Having started my PhD in Psychology just recently, I have been a psychology student for a long time now. Doing a Bachelor’s and a Master’s degree has surely given me the chance to observe my own progression as a researcher as well as others. In my experience, a large number of students choose a very specific population of focus when it comes to their major projects. For example, a researcher might be interested to understand how international university students’ anxiety affects their concentration. Generally you might think that such a correlational research project would result in interesting findings – but what if it didn’t?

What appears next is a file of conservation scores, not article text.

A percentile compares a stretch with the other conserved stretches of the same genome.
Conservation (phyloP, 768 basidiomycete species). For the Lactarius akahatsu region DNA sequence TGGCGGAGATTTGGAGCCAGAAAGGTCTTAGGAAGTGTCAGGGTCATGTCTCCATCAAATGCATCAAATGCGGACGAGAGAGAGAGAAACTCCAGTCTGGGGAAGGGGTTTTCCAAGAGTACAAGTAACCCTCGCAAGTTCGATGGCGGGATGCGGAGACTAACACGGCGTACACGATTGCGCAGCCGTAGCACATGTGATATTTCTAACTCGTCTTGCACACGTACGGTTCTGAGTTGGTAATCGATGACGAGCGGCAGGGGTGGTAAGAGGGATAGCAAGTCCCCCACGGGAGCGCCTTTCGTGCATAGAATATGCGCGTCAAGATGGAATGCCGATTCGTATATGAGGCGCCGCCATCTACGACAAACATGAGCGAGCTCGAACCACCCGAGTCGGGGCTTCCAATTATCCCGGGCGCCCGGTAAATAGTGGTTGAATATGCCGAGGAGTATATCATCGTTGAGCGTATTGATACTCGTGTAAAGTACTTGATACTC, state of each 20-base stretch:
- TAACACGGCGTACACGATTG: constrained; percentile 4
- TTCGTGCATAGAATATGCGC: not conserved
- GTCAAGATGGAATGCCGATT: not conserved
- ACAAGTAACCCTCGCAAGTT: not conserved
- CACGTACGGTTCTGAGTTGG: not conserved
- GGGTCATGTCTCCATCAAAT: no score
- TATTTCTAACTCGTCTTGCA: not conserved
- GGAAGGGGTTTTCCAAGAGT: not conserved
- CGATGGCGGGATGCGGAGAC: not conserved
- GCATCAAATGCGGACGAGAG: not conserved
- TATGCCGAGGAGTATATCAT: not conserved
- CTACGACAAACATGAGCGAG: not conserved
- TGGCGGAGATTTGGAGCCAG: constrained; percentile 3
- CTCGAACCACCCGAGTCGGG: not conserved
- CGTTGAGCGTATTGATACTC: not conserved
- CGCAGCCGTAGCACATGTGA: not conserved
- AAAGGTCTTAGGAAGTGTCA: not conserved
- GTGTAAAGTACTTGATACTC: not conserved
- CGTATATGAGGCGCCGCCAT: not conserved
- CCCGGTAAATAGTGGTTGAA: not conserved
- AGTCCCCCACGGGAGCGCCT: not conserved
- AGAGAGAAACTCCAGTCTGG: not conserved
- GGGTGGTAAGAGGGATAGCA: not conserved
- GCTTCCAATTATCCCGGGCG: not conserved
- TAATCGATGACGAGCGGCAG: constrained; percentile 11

One of the best advice I have ever received from my lecturer is that the main purpose of major projects is not to publish significant results or to deliver a groundbreaking piece of research (although this is the ideal case scenario); it is to prepare us for the future and to make us good researchers when it counts (i.e. in the ‘real world’). While this is very realistic and somewhat reassuring, I firmly believe that there is one route that a lot of student researchers can take in order to ensure that they come out of the research process with rich, useful and satisfying data (because after all, we all have egos): by using mixed methods! Continue reading